International Day of the Midwife 2020!

Meet Charlotte – NHS Hero, Midwife and fellow Lipoedema Sufferer…

Charlotte is one of many NHS midwives working on the frontline to safely deliver babies amid the risk and uncertainty of the Covid 19 pandemic. And if this wasn’t enough to deal with, Charlotte has Lipoedema and has recently recovered from life-changing liposuction surgery. Charlotte has kindly given us an insight into life on the frontline as a midwife and the many sacrifices being made daily.

“Last year consisted of a lot of change for me; I graduated from Brighton University with a degree in Midwifery, I was single for the first time in 5 years and I was adjusting to my ‘new legs’ following two liposuction operations for my Lipoedema. 

Just three weeks following my surgery, I flew the nest and moved to Cambridge to work at ‘The Rosie Hospital’ as a newly qualified midwife. New legs, new city, new housemates, new job, new hospital, new colleagues, new guidelines, NEW EVERYTHING! This was one big move. For me, – and am aware this may be relatable for some of you reading this – ‘change’ is a trigger for emotional eating. I’m not certain if it was this which encouraged my upper body to alter its shape after my leg surgeries or if it was my body’s way of adjusting, but it has made me very self-conscious again.

The weight remains on my upper body to this day and understanding my new body is something I am tackling daily. I am doing my best to try and lose the weight, but as new changes and challenges continue to arise, it’s hard to focus on anything but Covid-19. 

This brings me to the current day of living alone in Cambridge far from family and friends and working as an NHS midwife, with Lipoedema, during this global pandemic. 

In this challenging time, it can be so hard to be positive. Knowing events and holidays were planned – and now you’re inside, home alone it can be hard to process. I know there are so many people in the same position as myself (we’re in this together!).

Something I am learning to do every day is think of three things I am grateful for. Today I am grateful for:

  • Advanced technology that allows us to see our loved ones even if it is on a screen and we can communicate with them
  • I am grateful for my family and friend’s health and their commitment to staying indoors every day, when it is so tempting to go out
  • I am grateful for this beautiful weather bringing some sunshine and light into our lives at a time is it most needed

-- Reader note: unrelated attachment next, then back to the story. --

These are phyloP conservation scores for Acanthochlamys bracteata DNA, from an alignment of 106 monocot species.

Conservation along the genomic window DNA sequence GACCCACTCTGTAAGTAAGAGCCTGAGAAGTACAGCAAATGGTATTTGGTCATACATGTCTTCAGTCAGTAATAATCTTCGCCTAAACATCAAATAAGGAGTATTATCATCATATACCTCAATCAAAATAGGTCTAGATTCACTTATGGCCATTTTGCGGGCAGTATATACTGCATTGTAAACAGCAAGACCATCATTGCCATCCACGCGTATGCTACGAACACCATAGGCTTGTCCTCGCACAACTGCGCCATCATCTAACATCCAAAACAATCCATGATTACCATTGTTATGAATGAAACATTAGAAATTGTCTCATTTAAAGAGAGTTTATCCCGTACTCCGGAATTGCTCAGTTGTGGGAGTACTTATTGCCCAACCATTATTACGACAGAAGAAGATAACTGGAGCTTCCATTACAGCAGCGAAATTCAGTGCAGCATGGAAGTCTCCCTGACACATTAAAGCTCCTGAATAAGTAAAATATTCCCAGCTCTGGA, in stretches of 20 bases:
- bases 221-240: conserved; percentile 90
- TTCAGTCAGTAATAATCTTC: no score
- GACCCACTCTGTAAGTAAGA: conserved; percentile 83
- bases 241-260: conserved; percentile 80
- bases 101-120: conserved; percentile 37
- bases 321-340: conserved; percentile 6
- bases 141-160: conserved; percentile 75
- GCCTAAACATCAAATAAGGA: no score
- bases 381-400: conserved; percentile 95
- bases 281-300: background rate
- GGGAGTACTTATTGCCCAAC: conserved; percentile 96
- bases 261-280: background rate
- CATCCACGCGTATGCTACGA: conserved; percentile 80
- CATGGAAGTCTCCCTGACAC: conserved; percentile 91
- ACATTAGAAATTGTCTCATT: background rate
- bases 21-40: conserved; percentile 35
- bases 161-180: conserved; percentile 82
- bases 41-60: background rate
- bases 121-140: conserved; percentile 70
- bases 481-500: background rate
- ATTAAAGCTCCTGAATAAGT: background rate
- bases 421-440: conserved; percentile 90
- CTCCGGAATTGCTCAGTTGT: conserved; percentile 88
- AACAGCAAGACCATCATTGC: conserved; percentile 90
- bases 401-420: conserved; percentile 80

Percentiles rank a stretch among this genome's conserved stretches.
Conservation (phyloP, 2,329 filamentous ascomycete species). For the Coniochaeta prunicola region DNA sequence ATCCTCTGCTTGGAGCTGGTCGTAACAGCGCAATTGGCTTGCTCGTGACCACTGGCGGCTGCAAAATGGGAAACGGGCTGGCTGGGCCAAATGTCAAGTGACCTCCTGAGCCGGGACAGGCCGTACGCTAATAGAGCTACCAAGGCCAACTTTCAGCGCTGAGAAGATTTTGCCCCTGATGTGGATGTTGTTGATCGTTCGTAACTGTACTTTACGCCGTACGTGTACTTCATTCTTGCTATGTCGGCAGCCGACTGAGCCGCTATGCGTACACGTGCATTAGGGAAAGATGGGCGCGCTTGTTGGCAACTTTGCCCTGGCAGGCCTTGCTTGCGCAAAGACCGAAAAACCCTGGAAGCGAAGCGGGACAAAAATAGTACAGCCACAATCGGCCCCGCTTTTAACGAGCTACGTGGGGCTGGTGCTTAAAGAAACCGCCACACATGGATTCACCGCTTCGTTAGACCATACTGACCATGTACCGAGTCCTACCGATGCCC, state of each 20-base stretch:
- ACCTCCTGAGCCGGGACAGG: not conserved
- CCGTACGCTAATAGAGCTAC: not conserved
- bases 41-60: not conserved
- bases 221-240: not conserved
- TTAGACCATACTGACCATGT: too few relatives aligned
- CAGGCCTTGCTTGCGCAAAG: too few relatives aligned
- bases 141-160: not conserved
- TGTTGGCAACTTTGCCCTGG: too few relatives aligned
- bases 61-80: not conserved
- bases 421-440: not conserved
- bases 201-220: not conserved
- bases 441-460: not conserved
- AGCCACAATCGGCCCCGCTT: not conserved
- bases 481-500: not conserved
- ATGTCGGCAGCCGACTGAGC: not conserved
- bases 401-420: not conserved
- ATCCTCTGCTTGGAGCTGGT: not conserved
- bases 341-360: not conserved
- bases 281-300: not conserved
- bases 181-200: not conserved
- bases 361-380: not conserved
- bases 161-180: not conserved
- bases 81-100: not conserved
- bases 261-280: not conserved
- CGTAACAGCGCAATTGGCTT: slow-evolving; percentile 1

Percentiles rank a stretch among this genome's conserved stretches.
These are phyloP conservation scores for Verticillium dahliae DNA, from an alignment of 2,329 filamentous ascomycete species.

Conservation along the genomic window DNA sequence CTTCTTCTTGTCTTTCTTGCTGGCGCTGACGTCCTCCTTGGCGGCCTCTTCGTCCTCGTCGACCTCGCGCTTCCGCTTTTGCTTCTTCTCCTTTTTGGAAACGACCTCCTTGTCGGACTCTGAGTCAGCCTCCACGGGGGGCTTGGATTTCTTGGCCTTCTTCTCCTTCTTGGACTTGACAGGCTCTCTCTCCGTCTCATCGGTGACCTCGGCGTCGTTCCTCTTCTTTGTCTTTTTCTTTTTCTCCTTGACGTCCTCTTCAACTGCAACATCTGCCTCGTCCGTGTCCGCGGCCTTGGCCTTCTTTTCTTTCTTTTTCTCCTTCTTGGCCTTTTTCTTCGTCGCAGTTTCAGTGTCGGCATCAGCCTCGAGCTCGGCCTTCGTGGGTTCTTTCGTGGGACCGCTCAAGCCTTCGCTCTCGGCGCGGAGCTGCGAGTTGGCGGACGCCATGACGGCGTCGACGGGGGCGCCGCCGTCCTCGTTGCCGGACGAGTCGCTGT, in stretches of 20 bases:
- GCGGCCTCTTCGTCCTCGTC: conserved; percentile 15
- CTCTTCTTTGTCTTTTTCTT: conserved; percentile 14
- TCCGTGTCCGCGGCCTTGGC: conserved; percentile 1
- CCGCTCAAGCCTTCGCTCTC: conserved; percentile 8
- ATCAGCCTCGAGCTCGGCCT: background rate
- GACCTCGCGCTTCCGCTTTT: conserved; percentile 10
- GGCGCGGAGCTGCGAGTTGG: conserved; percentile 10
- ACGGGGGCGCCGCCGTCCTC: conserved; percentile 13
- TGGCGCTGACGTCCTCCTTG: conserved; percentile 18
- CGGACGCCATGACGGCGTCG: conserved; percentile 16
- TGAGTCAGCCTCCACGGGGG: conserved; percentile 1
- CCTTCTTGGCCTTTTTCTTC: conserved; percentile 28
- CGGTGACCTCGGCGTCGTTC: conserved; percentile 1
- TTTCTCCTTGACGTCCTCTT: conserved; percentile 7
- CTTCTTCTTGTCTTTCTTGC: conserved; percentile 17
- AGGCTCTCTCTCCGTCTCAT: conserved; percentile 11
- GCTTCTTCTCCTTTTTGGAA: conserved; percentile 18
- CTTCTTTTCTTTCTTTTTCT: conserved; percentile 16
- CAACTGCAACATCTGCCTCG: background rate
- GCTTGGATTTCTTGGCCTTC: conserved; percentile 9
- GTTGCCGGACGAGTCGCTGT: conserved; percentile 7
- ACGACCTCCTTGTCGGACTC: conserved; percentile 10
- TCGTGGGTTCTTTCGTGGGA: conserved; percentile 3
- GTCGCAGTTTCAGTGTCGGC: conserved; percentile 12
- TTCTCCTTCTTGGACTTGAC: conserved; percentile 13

Doing this every day helps me so much. You don’t need to write it down; thoughts are powerful enough on their own sometimes. 

My life is dedicated to working as a midwife. I am continuing to work my normal hours, days and nights just as I did before. However, the change that has taken place at work is overwhelming. Being a midwife means ‘being with woman’, we try to keep everything as normal as we possibly can because childbirth is a life event that many women choose to embrace. When things deviate from normal, we obviously escalate care but remain clinically and emotionally connected with the women in our care.

One hard change we’ve had to learn to adapt to is wearing PPE. All that women can see is our eyes so it almost makes it so difficult for us to connect with women on an emotional level. This is in a time when I believe women need midwives emotionally more than ever before. Now, women come to labour ward to labour alone until the midwife confirms they are in ‘established labour’ then the birth partner can be present. This may mean they experience many contractions alone, when the midwife could have provided a friendly face and a hand to hold. 

Once the baby has been born, the birth partner must leave the ward 2 hours after and can only return when both mum and baby are well. This could be in 6 hours time or 6 days. Women are so strong, but with the adaption of hormones to stimulate milk production, a crying baby that won’t settle in a cot or with a cuddle, it can be a lot to deal with. I feel it’s important to empower women to make them feel good enough and that they can do it, even if I do say it all behind a mask and goggles. I am grateful for their patience and how amazingly they have adapted their mind and focus around the fact that their partner won’t be there. Women are truly incredible human beings. 

Having had my second leg operation in September last year, I continue to wear full leg compression and compression socks for my lower legs underneath my scrubs – it gets hotter than hot to say the least. 

However, as someone who has Lipoedema, I am so grateful to just have legs that work. Yes, they swell, yes they ache when I stand on them for too long – but they help me cycle to work, they help me stand strong beside women when they need me, they ensure I can pace the wards to get the right equipment and help when needed. I can only be appreciative of my legs and thank them for keeping me standing, moving and able to do my job. Whatever body image issues and thoughts I have are being pushed into perspective as I recognise now what really is important, protecting women’s physical health and looking after my mental and emotional health. I need to be kind and compassionate to myself to get me through these times.

I thank every one of you for staying indoors to prevent the spread of Covid-19.

Stay home, stay safe, nourish and nurture yourselves and when resting keep those legs up to ensure good circulation! 

 

All the best,

Charlotte”